So, as I learned about these different online tools for lawyers, I realized that innovation in the legal field is alive and well. The Internet, mobile and cloud computing facilitate the creative delivery of affordable and very useful tools for solos, small firms and litigators. That’s why it’s so important for lawyers to make an effort to stay on top of emerging technology trends and new products. Then figure out which ones could improve and streamline your law practice and put them to use for you.

Nicole Black is a Rochester, New York attorney and Director of Business Development and Community Relations at MyCase, an intuitive cloud-based law practice management platform for the modern law firm. She is also a GigaOM Pro Analyst and is the author of the ABA book Cloud Computing for Lawyers, co-authors the ABA book Social Media for Lawyers: the Next Frontier, and co-authors Criminal Law in New York, a West-Thomson treatise. She is the founder of lawtechTalk.com and speaks regularly at conferences regarding the intersection of law and technology. She publishes four legal blogs and can be reached at niki@mycase.com.


Internet research tips and tricks for lawyers

Stacked3This week's Daily Record column is entitled "Internet research tips and tricks for lawyers."

A pdf of the article can be found here and my past Daily Record articles can be accessed here.

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Internet research tips and tricks for lawyers

I was recently provided with a review copy of “The Cybersleuth’s Guide to the Internet,” written by Carole a Levitt and Mark E. Rosch. This book, which was recently updated and is now in its 12th edition, was written to help lawyers learn how to use the Internet to conduct effective and free investigative and legal research.

When I first started reading this book, I smugly expected that, given my knowledge of online tools, I wouldn’t find much that was new to me. Was I ever wrong. In nearly every chapter I learned at least a few new tricks, and by the time I had finished the book, I had learned a vast array of new and practical tips that I would have otherwise never known about.

And, since I’m feeling altruistic, I figured I’d pass along a few of them to you.

First, you probably already know that when you perform a Google search, you can limit the results to certain categories, such as videos, images or news. But did you also know that you can limit your search to provide results from certain timeframes, including the past 24 hours, the past week, or the past month?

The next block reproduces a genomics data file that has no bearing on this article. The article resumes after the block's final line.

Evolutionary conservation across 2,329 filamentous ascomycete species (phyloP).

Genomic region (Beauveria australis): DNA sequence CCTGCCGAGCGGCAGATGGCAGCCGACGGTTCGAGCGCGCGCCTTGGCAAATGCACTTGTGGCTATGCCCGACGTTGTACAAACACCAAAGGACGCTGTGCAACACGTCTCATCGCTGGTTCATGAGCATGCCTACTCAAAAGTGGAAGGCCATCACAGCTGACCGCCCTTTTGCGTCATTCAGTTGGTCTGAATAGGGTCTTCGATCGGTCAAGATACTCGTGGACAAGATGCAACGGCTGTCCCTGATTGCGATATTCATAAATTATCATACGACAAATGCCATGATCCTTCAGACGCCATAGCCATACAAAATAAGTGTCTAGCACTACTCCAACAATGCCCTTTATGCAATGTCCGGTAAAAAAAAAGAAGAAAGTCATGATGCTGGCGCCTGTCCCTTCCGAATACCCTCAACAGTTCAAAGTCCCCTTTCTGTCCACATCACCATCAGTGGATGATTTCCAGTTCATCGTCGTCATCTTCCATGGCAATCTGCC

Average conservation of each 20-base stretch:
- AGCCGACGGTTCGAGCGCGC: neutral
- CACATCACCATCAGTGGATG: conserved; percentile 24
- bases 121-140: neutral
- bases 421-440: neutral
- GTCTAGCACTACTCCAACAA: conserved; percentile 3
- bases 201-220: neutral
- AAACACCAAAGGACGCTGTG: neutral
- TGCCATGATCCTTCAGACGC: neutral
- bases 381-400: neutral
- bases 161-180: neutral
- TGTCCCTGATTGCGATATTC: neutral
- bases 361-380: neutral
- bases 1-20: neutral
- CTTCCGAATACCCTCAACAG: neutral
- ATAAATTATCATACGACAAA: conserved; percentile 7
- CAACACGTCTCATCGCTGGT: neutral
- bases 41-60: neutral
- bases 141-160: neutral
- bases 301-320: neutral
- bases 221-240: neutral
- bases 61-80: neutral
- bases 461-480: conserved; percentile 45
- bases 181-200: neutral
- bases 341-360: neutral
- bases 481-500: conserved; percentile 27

Another interesting Google fact: you can conduct patent searches on Google at www.google.com/patents.

And, Google tip 3: you can search for definitions of words by typing “define:” into the search box followed by the word you would like to define. This search will bring up definitions of the particular word from across the Web. Similarly you can also search for synonyms of a certain word. To do so you add a tilde (~) next to the term for which you would like retrieve synonyms.

Now, on to the next tip. Have you ever wanted to view a older version of a website? You can do so using using a website called the “Way Back Machine” which can be found at www.archive.org. You type in the website’s address and then choose, from the dates available, the version of the website you would like to see.

The next few tips are from Chapter 7, which is, without a doubt, one of the most useful chapters in the book. This chapter focuses on using the Internet to conduct free investigative research and explains how you can use the Internet to locate people and conduct background checks.

At the beginning of this chapter, the authors provide you with a very helpful list of useful websites which provide access to free public records and publicly available information. I’ve reproduced that list below:

• Search Systems (www.searchsystems.net)

• RootsWeb (rootsweb.com)

• USGenWeb (usgenweb.com)

• Portico (indorgs.virginia.edu/portico)

• BRB Publications (www.brbpub.com/free-public-records)

• Zabasearch.com (www.zabasearch.com)

• Black Book Online (blackbookonline.info)

• Zoominfo.com: (zoominfo.com/search)

• 123People.com (www.123people.com)

• Pipl.com (pipl.com)

• Spokeo.com (www.spokeo.com)

Also from this chapter comes another interesting tip. Did you know that you can use your public library card to gain access to expensive pay databases for free via your library’s online portal? It’s true. Just visit Libdex (www.libdex.com) to locate your local library’s website and determine which databases you have access to as a result of having a library card with that library. Databases available at some libraries include the full text of the Wall Street Journal, Gale’s Business Directory (provides background information, broker reports, and more), and RefUSA (includes addresses and phone numbers for millions of people and businesses.)